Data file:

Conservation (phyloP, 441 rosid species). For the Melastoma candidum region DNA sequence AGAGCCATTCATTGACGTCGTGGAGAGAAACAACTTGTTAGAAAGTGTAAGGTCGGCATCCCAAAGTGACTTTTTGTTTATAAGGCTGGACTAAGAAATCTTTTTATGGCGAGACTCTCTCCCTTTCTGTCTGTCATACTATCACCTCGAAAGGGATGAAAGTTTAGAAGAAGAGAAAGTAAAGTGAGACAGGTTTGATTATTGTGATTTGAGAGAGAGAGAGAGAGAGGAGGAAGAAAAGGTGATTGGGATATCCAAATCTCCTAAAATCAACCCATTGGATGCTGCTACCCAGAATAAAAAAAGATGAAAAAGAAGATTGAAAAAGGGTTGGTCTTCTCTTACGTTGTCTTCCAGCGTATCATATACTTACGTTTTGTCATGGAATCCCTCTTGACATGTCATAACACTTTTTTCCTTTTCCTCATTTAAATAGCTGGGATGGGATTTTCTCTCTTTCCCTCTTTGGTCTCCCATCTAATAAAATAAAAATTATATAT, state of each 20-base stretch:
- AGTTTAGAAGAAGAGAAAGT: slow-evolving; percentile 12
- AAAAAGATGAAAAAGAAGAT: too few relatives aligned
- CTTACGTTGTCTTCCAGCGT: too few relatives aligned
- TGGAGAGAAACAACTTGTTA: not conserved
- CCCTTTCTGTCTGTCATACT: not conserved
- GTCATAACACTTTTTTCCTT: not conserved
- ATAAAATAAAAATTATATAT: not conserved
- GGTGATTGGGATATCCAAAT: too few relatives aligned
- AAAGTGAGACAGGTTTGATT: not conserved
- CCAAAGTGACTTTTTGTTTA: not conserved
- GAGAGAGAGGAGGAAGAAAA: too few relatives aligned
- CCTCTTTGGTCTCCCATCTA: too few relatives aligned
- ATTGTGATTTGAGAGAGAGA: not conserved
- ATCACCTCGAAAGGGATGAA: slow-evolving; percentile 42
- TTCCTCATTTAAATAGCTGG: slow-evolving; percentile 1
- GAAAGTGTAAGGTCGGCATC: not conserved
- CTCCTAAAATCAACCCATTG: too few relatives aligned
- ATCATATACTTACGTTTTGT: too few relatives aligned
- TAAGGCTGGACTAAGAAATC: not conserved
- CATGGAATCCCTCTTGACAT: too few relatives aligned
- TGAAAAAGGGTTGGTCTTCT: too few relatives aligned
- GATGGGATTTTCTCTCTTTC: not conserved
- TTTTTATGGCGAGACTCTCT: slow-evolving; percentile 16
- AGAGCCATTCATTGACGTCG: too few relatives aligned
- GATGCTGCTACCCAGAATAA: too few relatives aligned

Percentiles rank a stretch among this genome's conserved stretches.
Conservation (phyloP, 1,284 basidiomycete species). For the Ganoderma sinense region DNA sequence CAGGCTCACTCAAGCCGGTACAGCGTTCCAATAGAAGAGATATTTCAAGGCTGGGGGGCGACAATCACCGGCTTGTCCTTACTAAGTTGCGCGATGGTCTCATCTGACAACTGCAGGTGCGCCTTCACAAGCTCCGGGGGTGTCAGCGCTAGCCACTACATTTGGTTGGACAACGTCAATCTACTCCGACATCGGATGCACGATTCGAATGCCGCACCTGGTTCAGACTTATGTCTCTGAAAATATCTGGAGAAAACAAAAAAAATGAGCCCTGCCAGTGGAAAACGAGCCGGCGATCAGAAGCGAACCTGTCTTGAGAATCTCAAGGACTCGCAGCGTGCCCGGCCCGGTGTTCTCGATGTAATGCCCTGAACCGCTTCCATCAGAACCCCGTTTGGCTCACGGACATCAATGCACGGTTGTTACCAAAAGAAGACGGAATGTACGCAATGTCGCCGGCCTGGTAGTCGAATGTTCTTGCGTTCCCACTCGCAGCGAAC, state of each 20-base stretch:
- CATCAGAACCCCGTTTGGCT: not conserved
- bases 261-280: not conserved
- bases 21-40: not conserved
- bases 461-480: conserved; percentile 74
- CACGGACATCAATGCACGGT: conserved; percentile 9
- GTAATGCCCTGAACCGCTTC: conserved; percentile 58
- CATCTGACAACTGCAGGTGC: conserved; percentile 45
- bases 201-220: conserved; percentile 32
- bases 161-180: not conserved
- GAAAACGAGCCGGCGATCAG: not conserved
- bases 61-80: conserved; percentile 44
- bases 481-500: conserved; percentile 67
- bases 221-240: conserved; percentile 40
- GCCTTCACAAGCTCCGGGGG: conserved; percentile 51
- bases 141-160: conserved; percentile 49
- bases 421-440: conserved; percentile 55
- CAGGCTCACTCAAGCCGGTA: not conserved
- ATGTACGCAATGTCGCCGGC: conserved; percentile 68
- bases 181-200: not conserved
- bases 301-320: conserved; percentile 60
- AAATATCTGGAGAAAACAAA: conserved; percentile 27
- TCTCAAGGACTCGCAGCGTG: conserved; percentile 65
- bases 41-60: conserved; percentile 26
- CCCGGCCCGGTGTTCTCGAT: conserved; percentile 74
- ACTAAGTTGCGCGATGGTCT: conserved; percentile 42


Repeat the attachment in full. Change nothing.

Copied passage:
Conservation (phyloP, 441 rosid species). For the Melastoma candidum region DNA sequence AGAGCCATTCATTGACGTCGTGGAGAGAAACAACTTGTTAGAAAGTGTAAGGTCGGCATCCCAAAGTGACTTTTTGTTTATAAGGCTGGACTAAGAAATCTTTTTATGGCGAGACTCTCTCCCTTTCTGTCTGTCATACTATCACCTCGAAAGGGATGAAAGTTTAGAAGAAGAGAAAGTAAAGTGAGACAGGTTTGATTATTGTGATTTGAGAGAGAGAGAGAGAGAGGAGGAAGAAAAGGTGATTGGGATATCCAAATCTCCTAAAATCAACCCATTGGATGCTGCTACCCAGAATAAAAAAAGATGAAAAAGAAGATTGAAAAAGGGTTGGTCTTCTCTTACGTTGTCTTCCAGCGTATCATATACTTACGTTTTGTCATGGAATCCCTCTTGACATGTCATAACACTTTTTTCCTTTTCCTCATTTAAATAGCTGGGATGGGATTTTCTCTCTTTCCCTCTTTGGTCTCCCATCTAATAAAATAAAAATTATATAT, state of each 20-base stretch:
- AGTTTAGAAGAAGAGAAAGT: slow-evolving; percentile 12
- AAAAAGATGAAAAAGAAGAT: too few relatives aligned
- CTTACGTTGTCTTCCAGCGT: too few relatives aligned
- TGGAGAGAAACAACTTGTTA: not conserved
- CCCTTTCTGTCTGTCATACT: not conserved
- GTCATAACACTTTTTTCCTT: not conserved
- ATAAAATAAAAATTATATAT: not conserved
- GGTGATTGGGATATCCAAAT: too few relatives aligned
- AAAGTGAGACAGGTTTGATT: not conserved
- CCAAAGTGACTTTTTGTTTA: not conserved
- GAGAGAGAGGAGGAAGAAAA: too few relatives aligned
- CCTCTTTGGTCTCCCATCTA: too few relatives aligned
- ATTGTGATTTGAGAGAGAGA: not conserved
- ATCACCTCGAAAGGGATGAA: slow-evolving; percentile 42
- TTCCTCATTTAAATAGCTGG: slow-evolving; percentile 1
- GAAAGTGTAAGGTCGGCATC: not conserved
- CTCCTAAAATCAACCCATTG: too few relatives aligned
- ATCATATACTTACGTTTTGT: too few relatives aligned
- TAAGGCTGGACTAAGAAATC: not conserved
- CATGGAATCCCTCTTGACAT: too few relatives aligned
- TGAAAAAGGGTTGGTCTTCT: too few relatives aligned
- GATGGGATTTTCTCTCTTTC: not conserved
- TTTTTATGGCGAGACTCTCT: slow-evolving; percentile 16
- AGAGCCATTCATTGACGTCG: too few relatives aligned
- GATGCTGCTACCCAGAATAA: too few relatives aligned

Percentiles rank a stretch among this genome's conserved stretches.
Conservation (phyloP, 1,284 basidiomycete species). For the Ganoderma sinense region DNA sequence CAGGCTCACTCAAGCCGGTACAGCGTTCCAATAGAAGAGATATTTCAAGGCTGGGGGGCGACAATCACCGGCTTGTCCTTACTAAGTTGCGCGATGGTCTCATCTGACAACTGCAGGTGCGCCTTCACAAGCTCCGGGGGTGTCAGCGCTAGCCACTACATTTGGTTGGACAACGTCAATCTACTCCGACATCGGATGCACGATTCGAATGCCGCACCTGGTTCAGACTTATGTCTCTGAAAATATCTGGAGAAAACAAAAAAAATGAGCCCTGCCAGTGGAAAACGAGCCGGCGATCAGAAGCGAACCTGTCTTGAGAATCTCAAGGACTCGCAGCGTGCCCGGCCCGGTGTTCTCGATGTAATGCCCTGAACCGCTTCCATCAGAACCCCGTTTGGCTCACGGACATCAATGCACGGTTGTTACCAAAAGAAGACGGAATGTACGCAATGTCGCCGGCCTGGTAGTCGAATGTTCTTGCGTTCCCACTCGCAGCGAAC, state of each 20-base stretch:
- CATCAGAACCCCGTTTGGCT: not conserved
- bases 261-280: not conserved
- bases 21-40: not conserved
- bases 461-480: conserved; percentile 74
- CACGGACATCAATGCACGGT: conserved; percentile 9
- GTAATGCCCTGAACCGCTTC: conserved; percentile 58
- CATCTGACAACTGCAGGTGC: conserved; percentile 45
- bases 201-220: conserved; percentile 32
- bases 161-180: not conserved
- GAAAACGAGCCGGCGATCAG: not conserved
- bases 61-80: conserved; percentile 44
- bases 481-500: conserved; percentile 67
- bases 221-240: conserved; percentile 40
- GCCTTCACAAGCTCCGGGGG: conserved; percentile 51
- bases 141-160: conserved; percentile 49
- bases 421-440: conserved; percentile 55
- CAGGCTCACTCAAGCCGGTA: not conserved
- ATGTACGCAATGTCGCCGGC: conserved; percentile 68
- bases 181-200: not conserved
- bases 301-320: conserved; percentile 60
- AAATATCTGGAGAAAACAAA: conserved; percentile 27
- TCTCAAGGACTCGCAGCGTG: conserved; percentile 65
- bases 41-60: conserved; percentile 26
- CCCGGCCCGGTGTTCTCGAT: conserved; percentile 74
- ACTAAGTTGCGCGATGGTCT: conserved; percentile 42